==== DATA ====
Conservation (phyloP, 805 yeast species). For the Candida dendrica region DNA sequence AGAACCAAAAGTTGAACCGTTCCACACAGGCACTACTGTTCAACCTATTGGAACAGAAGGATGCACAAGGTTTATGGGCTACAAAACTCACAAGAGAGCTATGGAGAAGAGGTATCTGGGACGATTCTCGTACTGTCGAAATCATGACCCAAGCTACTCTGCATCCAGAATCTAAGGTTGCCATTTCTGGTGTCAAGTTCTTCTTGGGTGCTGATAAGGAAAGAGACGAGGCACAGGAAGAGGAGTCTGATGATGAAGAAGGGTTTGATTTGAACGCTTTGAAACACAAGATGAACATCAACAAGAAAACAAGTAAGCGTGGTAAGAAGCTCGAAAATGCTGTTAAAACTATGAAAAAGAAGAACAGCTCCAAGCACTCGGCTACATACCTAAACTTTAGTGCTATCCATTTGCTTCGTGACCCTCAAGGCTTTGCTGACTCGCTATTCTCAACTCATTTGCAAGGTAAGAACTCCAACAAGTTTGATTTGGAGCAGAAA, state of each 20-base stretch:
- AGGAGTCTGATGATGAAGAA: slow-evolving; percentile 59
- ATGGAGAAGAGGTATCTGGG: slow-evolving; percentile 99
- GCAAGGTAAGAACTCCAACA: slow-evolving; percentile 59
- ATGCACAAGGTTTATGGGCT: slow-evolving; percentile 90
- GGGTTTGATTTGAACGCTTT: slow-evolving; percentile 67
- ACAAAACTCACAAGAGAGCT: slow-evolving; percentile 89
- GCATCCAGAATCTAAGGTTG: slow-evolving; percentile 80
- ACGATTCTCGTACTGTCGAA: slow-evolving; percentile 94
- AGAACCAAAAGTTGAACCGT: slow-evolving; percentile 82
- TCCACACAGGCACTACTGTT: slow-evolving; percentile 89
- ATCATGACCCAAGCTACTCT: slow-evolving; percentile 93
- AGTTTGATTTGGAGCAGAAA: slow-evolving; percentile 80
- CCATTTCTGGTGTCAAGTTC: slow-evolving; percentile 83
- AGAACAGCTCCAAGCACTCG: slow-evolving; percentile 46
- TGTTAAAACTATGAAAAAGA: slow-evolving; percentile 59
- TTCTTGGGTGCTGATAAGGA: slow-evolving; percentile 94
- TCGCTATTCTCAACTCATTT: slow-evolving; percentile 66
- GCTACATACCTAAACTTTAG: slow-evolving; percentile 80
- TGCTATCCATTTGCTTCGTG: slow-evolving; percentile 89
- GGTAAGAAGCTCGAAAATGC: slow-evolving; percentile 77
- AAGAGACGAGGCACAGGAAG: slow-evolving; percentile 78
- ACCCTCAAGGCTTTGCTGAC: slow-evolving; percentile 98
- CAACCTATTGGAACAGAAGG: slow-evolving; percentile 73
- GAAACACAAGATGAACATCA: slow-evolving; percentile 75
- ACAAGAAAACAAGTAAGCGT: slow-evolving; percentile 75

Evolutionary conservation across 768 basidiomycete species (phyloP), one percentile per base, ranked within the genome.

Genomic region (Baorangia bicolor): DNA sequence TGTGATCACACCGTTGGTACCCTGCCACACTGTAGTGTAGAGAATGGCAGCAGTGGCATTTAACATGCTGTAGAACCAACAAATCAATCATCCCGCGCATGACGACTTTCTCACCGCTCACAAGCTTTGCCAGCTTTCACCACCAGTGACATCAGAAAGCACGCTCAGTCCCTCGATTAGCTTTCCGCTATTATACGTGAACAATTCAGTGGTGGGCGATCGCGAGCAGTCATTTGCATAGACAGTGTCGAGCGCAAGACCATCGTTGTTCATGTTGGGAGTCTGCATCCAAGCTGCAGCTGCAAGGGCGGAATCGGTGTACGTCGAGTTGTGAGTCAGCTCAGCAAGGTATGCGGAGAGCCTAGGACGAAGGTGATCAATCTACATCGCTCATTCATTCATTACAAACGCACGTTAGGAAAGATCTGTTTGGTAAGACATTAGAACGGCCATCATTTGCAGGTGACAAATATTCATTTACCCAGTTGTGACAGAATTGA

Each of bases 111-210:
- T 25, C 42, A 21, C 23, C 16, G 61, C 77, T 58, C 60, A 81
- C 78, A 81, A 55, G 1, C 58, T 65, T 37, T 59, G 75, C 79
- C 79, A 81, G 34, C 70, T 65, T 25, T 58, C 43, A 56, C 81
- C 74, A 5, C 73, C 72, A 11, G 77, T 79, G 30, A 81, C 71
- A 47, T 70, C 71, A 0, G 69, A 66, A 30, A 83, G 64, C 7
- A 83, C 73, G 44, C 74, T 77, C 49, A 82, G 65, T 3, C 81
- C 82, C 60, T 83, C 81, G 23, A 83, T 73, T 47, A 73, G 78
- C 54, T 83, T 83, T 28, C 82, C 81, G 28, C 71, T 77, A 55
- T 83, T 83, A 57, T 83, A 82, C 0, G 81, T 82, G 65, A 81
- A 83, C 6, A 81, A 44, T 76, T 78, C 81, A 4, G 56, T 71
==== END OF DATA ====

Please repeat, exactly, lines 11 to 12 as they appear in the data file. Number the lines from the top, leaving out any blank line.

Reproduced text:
- TCCACACAGGCACTACTGTT: slow-evolving; percentile 89
- ATCATGACCCAAGCTACTCT: slow-evolving; percentile 93